The Papuan campaign did not show MacArthur at his best. After the defeat in the Philippines, he feared that another failure would result in his being superseded. Questioning the fighting qualities of the poorly supplied Australian troops, who were being driven back over the Owen Stanley Range, he asked Curtin to send Blamey to Port Moresby to take personal command. The Australians had in fact fought well, but Blamey relieved Lieutenant General (Sir) Sydney Rowell of his command. MacArthur then directed additional forces to New Guinea, including an American division. Faced with MacArthur's demands for more speed, Blamey relieved two other senior officers. For the final stages of the campaign, MacArthur moved to Port Moresby, and in dramatic fashion told his American corps commander Lieutenant General Robert L. Eichelberger: 'If you don't take Buna, I want to hear that you are buried there!'

By contrast with the Papuan campaign, the New Guinea offensives of 1943 were a brilliant orchestration of Australian and American sea, land and air forces. Australia provided the bulk of the ground forces until April 1944, after which the Americans bore the brunt of the fighting. Taking advantage of excellent signals intelligence and of MacArthur's hunches, his troops landed in areas where the Japanese were weakest. As the Americans approached the Philippines, MacArthur promised Curtin that Australians would take part in the islands' recapture, but that never came to pass. MacArthur was unwilling to allow the Australians to play a major role in the recovery of American territory. In September he met with Curtin in Canberra for the last time. On 20 October MacArthur went ashore on the first day of the U.S. landing at Leyte Gulf in the Philippines.

Promoted general of the army in December 1944, MacArthur directed Blamey to use more forces to garrison the Japanese-held areas of New Britain, Bougainville and New Guinea than the Australian commander thought necessary. He also ordered Australian troops to land at Tarakan and at Brunei Bay, Borneo, in May and June. Blamey opposed plans for a final landing at Balikpapan in July, but MacArthur advised the Australian government that cancelling the operation would 'disorganize completely' the strategic plan of the joint chiefs of staff. The Australian government approved the proposed landing, unaware that MacArthur had previously told the joint chiefs that, if they disallowed the operation, it would 'produce grave repercussions with the Australian government and people'.

On 2 September 1945 MacArthur accepted Japan's surrender aboard the battleship, Missouri, in Tokyo Bay. Blamey, and senior naval and air force officers, represented Australia. MacArthur became supreme commander for the Allied Powers, responsible for the occupation of Japan and the creation of a democracy there. An Australian, Lieutenant General (Sir) John Northcott, commanded the British Commonwealth Occupation Force.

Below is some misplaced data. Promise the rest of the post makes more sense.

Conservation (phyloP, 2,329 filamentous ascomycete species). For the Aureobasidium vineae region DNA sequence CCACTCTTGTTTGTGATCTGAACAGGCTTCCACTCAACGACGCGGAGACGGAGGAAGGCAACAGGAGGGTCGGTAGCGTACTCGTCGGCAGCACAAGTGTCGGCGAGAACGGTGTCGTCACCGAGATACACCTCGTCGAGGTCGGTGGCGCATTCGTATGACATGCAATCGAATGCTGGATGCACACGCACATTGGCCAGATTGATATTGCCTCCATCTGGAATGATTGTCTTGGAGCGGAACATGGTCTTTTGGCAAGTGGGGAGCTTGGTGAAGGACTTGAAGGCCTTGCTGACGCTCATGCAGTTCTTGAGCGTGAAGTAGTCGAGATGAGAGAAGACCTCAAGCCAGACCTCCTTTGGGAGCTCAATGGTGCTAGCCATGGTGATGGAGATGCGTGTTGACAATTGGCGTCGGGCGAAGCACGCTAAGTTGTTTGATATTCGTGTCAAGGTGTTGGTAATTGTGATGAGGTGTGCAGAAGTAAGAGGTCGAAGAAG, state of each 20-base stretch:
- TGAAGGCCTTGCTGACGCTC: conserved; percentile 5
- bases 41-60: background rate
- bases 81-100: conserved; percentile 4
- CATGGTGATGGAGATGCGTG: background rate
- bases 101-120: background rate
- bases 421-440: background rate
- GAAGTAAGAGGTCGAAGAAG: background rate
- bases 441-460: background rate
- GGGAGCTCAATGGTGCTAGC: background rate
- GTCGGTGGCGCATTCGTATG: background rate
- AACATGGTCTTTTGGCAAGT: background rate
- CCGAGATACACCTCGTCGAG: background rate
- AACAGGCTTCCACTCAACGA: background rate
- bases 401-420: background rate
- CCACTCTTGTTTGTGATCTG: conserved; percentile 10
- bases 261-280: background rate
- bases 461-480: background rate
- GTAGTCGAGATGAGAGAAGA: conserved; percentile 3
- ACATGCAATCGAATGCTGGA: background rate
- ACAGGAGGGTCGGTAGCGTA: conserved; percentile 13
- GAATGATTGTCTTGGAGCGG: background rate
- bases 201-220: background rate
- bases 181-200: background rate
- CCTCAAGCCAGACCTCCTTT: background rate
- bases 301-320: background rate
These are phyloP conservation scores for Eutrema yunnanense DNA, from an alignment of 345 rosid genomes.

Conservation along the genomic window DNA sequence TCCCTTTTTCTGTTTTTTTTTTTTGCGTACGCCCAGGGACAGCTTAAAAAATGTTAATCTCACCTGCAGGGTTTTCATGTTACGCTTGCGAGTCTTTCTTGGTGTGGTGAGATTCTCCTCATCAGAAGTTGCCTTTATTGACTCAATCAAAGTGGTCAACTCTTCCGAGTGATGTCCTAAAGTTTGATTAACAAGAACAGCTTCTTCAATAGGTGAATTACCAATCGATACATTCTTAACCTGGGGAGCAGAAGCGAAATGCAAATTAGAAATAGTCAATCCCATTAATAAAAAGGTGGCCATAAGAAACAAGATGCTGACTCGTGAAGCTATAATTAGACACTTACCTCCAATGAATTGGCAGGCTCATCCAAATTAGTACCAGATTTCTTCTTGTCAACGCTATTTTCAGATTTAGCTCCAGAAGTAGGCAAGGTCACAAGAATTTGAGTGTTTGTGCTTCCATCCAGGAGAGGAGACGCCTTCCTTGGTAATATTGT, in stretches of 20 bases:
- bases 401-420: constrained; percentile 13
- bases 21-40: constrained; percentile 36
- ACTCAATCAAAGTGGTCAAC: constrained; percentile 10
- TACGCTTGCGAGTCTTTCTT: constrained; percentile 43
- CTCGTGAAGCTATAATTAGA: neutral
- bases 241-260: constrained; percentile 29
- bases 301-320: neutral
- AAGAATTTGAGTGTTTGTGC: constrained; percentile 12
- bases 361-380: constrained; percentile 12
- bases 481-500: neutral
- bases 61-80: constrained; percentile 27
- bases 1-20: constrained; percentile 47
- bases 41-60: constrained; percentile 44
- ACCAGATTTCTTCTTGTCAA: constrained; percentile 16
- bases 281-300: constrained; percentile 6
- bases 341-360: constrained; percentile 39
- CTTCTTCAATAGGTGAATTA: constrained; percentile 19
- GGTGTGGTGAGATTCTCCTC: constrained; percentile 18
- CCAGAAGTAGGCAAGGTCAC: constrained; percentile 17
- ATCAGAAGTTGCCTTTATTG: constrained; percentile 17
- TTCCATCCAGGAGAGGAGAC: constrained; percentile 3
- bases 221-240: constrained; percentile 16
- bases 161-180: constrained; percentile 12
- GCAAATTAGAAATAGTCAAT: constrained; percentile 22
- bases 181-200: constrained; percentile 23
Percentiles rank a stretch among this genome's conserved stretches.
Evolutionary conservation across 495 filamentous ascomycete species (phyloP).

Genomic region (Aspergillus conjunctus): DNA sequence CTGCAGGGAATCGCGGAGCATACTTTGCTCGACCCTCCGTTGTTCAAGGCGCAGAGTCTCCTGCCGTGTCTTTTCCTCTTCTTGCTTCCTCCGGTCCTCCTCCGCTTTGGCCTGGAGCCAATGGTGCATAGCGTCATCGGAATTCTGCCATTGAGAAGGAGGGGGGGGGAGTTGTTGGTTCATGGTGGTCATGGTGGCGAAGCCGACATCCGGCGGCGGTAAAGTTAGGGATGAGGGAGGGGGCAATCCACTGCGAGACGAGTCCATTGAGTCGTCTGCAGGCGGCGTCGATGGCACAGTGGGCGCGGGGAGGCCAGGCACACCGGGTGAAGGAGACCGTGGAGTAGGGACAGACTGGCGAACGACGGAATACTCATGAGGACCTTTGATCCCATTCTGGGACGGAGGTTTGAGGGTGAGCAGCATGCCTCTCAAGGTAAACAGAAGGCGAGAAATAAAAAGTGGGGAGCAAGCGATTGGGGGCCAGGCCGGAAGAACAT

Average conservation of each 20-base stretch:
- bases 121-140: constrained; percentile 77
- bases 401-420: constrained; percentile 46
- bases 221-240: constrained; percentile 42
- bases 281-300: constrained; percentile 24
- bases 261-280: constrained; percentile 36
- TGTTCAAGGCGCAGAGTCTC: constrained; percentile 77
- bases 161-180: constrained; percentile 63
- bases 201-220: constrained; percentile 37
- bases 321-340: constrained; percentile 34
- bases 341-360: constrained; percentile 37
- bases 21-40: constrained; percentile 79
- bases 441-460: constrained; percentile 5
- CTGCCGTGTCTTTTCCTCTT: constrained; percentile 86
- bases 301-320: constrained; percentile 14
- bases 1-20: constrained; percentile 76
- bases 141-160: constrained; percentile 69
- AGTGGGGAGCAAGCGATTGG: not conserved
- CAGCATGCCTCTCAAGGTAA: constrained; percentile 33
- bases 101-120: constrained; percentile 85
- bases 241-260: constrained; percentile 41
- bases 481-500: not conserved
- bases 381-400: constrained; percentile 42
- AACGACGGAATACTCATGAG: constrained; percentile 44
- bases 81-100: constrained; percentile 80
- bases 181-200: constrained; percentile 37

When the Korean War began in June 1950, MacArthur was given the United Nations Command, consisting mainly of U.S. forces. At first Australia provided two warships, an infantry battalion and—at MacArthur's express request—a fighter squadron. In an effort to break the North Korean offensive, and against all advice, he planned a daring amphibious landing at Inchon, near Seoul, far behind the North Korean front line. Conducted in September, it was an outstanding success: the North Koreans were driven back, almost to the Chinese border, with the Australian battalion playing a prominent role. MacArthur had been lucky.

Then the Chinese crossed their border in October 1950 and threw the United Nations forces back in disarray. In the New Year the U.N. line was stabilized south of Seoul. MacArthur called for bombing-raids on China. While the U.S. government was talking of a political settlement, he announced that there was 'no substitute for victory'. On 11 April 1951 President Harry S. Truman relieved him of his command.

MacArthur returned to the United States to a hero's welcome. He was 71 and his military career was over. In an address to Congress he promised to 'fade away—an old soldier who tried to do his duty as God gave him the light to see that duty'. Survived by his wife and son, he died on 5 April 1964 in Washington; his tomb is in the old court-house at Norfolk, Virginia. One of the most enigmatic military leaders of the twentieth century, MacArthur has been the subject of over fifty biographies. His Reminiscences were published in New York in 1964. Between 1942 and 1945 he had been the dominant figure in Australia's conduct of World War II. Few figures who have spent less than three years in this country have had such an impact on Australian life.

Select Bibliography

  • G. Long, MacArthur as Military Commander (Syd, 1969)
  • D. C. James, The Years of MacArthur (Boston, 1970, 1975, 1985)
  • W. Manchester, American Caesar (Boston, 1978)
  • C. M. Petillo, Douglas MacArthur (Bloomington, Indiana, 1981)
  • D. M. Horner, High Command (Canb, 1982)
  • E. Rasor, General Douglas MacArthur, 1880-1964 (Westport, Connecticut, 1994) for bibliography
  • G. Perrett, Old Soldiers Never Die (NY, 1996)
  • MacArthur papers (MacArthur Memorial, Norfolk, Virginia)
  • Blamey papers (Australian War Memorial)
  • Shedden papers (National Archives of Australia)
  • Sutherland papers (United States National Archives).

Citation details

David Horner, 'MacArthur, Douglas (1880–1964)', Australian Dictionary of Biography, National Centre of Biography, Australian National University, http://adb.anu.edu.au/biography/macarthur-douglas-10890/text19337, published in hardcopy 2000, accessed online 20 October 2014.

This article was first published in hardcopy in Australian Dictionary of Biography, Volume 15, (MUP), 2000